Hare’s leadership just wasn’t on the field, but in the classroom as well. She will be the first one to tell you that being a student-athlete is not an easy task. Being successful in the classroom is just as important at being successful on the field.
In fact, being successful in the classroom can translate to the field in many aspects. The hard work opening the books and studying can easy translate to the field. Most players will take the time to study pitchers and their tendencies.
At the end of the day, hard work pays offs.
“Being a student-athlete at the Mount, I have been challenged to become better in both aspects throughout my four years. I believe that being successful in the classroom transfers over into being successful in all aspects of life, including athletics. At Mount, I have been challenged with both AP and college courses, and being a three-sport athlete while maintaining first honors all four years, I have definitely learned how to manage my time,” stated Hare. “I have had coaches who always put academics first, and strive for greatness in both the classroom and on the field/court/track in all of my four years. The teachers also have understood how I strive to do well in both aspects of my life and have been great resources for me in these past four years”
As spring has turned into summer, everything is slowly starting to open up as life tries to get back to normal. This is an extremely important summer for Hare as he gets ready for her freshman year of college.
It’s even more important because their was no spring high school season. Even though most schools only play 14-18 games during the spring, it’s still a chance to get your timing down as a hitter, or work on your pitches.
Hare wasn’t able to do either. Now she will have to cram in a couple months of work into about six weeks as she readies for fall ball when she steps on campus.
“Due to the loss of this spring season, I am certainly hopeful that I will be able to hone in on my skills this summer with my travel team before stepping into college ball in the fall. The assistant coach at Niagara happens to be my travel coach, and many of the girls on my travel team play at Niagara or other DI schools in the area, so I am excited to be able to get some work in with them before this fall,” stated Hare. “I have been doing as much as I can at home to stay prepared for the season, but just getting back into a team dynamic and real live games will definitely be beneficial before heading into the fall season. For me, I feel that I need to work on hitting now and throughout the summer months in order to contribute right away as a freshman on a DI team. Also, staying sharp on the situations of the game, both offensive and defensively, will help me be a better player so that I can contribute in any way the coaches need me to at Niagara.”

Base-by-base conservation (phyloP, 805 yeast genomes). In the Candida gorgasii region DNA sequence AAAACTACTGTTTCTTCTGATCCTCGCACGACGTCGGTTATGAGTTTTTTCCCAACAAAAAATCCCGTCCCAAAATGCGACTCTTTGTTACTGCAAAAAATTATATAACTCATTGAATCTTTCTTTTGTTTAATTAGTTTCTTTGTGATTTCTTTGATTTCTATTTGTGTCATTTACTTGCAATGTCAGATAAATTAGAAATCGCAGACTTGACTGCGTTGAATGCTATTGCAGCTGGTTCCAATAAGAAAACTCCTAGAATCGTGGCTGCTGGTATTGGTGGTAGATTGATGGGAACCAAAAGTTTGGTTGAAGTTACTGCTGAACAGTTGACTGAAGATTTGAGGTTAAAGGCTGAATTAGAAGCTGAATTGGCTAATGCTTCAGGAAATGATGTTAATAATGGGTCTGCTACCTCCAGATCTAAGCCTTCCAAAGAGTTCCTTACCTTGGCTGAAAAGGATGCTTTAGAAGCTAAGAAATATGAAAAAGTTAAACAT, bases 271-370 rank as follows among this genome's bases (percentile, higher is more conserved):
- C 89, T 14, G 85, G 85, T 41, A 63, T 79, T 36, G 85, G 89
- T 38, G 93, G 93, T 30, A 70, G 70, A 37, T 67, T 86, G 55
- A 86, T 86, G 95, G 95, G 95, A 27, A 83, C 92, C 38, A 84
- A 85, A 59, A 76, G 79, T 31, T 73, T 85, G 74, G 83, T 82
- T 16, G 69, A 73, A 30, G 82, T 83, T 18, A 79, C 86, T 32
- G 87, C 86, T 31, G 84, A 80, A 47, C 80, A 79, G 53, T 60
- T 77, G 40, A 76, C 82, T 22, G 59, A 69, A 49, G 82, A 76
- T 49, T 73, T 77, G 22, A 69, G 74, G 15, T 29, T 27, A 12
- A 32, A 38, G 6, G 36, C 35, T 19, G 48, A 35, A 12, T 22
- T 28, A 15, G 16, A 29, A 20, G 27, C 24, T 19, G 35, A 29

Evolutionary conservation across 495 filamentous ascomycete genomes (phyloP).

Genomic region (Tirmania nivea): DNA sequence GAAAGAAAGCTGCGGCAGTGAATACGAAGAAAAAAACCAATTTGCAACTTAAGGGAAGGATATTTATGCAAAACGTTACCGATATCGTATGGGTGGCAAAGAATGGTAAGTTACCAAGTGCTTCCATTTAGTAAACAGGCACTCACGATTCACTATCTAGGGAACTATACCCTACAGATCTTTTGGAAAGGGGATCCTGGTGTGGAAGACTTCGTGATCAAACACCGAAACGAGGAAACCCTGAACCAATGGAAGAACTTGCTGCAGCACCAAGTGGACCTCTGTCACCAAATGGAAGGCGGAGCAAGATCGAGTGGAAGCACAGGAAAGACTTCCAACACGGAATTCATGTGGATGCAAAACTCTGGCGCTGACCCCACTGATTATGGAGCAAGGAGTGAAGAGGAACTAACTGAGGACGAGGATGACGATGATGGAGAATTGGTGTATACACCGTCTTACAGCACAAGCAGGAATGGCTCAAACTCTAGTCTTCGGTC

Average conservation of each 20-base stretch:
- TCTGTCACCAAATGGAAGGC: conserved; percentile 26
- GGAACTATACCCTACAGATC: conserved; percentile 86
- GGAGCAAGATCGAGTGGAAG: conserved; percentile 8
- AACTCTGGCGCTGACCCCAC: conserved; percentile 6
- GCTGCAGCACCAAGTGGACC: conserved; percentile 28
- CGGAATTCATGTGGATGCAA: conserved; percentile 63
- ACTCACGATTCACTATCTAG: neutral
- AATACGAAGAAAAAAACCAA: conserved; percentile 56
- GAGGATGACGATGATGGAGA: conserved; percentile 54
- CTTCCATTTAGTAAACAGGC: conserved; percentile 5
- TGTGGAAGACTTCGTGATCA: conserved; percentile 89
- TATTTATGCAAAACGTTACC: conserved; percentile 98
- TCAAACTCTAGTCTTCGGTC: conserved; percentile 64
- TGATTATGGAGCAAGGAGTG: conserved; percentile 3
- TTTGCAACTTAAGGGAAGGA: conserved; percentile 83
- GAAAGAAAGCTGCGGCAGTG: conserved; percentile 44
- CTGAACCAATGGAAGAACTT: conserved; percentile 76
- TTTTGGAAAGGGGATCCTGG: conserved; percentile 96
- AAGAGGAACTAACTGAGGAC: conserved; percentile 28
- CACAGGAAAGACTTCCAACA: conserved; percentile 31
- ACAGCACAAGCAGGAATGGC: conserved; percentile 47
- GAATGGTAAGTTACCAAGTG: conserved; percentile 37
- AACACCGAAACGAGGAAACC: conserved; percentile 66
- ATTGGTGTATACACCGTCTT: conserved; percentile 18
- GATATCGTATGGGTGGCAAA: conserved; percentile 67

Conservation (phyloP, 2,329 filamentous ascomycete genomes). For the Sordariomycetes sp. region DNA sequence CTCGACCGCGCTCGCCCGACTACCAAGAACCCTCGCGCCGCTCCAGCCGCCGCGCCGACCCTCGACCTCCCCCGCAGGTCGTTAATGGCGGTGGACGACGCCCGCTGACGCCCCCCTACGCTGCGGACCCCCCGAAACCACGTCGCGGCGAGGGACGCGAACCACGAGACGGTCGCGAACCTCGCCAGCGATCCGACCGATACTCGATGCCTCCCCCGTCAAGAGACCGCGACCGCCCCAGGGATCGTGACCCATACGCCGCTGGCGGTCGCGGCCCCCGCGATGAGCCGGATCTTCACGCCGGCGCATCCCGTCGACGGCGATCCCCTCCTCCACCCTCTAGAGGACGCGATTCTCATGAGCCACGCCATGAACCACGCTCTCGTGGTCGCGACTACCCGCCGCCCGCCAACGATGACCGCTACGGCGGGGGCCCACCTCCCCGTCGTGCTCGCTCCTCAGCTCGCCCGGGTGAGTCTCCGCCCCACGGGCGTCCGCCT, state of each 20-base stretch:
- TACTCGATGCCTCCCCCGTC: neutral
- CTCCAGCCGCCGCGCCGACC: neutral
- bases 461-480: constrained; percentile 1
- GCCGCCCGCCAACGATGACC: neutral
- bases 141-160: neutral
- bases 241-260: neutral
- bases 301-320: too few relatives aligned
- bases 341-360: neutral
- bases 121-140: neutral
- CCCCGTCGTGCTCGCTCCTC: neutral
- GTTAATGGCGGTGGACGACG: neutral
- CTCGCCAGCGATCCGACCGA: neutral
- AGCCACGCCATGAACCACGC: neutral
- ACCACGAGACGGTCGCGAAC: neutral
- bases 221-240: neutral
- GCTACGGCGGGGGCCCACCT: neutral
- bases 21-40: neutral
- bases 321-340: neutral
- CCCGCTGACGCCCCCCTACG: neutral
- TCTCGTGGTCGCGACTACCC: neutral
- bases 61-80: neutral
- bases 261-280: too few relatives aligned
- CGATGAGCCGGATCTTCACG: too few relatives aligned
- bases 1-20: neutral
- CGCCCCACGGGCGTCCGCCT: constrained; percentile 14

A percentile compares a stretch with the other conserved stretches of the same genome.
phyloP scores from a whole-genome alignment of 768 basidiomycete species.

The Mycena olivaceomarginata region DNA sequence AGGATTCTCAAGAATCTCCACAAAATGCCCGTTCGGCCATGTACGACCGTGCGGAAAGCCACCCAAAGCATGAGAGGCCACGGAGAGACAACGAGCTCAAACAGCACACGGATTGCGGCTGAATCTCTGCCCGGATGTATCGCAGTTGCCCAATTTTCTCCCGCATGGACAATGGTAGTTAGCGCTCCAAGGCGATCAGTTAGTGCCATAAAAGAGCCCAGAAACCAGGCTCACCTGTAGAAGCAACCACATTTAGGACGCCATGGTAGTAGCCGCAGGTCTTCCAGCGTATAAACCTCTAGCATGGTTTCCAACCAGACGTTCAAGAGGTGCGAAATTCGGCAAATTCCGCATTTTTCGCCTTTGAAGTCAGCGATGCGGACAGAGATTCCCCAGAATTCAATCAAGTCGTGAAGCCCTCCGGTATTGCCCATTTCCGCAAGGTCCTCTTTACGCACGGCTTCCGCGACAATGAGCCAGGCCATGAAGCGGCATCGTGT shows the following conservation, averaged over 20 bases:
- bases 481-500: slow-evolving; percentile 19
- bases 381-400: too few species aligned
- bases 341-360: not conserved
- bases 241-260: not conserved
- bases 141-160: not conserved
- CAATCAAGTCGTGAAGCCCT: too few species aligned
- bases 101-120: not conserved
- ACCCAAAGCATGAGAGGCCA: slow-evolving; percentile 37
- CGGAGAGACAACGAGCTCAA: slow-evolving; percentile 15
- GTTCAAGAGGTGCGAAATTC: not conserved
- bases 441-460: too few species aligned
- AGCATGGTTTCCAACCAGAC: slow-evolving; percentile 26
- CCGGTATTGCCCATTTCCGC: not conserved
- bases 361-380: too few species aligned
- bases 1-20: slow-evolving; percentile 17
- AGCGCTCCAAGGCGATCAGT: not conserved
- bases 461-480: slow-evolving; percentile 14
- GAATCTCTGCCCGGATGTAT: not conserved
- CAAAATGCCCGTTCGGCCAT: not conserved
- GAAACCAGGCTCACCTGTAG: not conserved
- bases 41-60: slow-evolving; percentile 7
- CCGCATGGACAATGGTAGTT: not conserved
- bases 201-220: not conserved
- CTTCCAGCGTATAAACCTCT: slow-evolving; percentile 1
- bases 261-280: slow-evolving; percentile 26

Staying sharp mentally is just as important as staying physically fit. Hare is used to the mental aspect of the game, and not just in softball. Being able to play three sports at a high level has taught her that she needs to be mentally fit to be able to compete on the volleyball court, softball diamond or track and field.
There are things you can control, but usually in sports you can’t control everything. Whether it’s paying third base, pitching, or trying to get the big hit to win the game, Hare makes sure she is in the right frame of mind.
When she is standing in that batters box she had a plan. Depending on the situation, Hare knows what she wants to do when he gets up to bat. She knows what she is looking for. It’s just making the little adjustments as the game goes on.
“In softball, the mental game is just as important as the physical part of the game. Over the years, I have developed into a smarter ball player, knowing each situation and what I can do in that moment to help them team. When I’m in the on deck circle, I’m always thinking about how many outs there are, where the runners are on base, and the pitch sequence of the pitcher,” stated Hare. “When up to bat, say there’s a runner on third. Here, I am looking for an outside pitch to drive to the right side of the field in order for the runner on third to score. If there’s two outs, trying to keep the ball on the ground, and if none or only one out, a sac fly would also score the runner. Pitch selection and knowing how to adjust my hands and stance in even the slightest ways in order to advance runners and do my job in each situation is what has made me a smarter and better hitter.”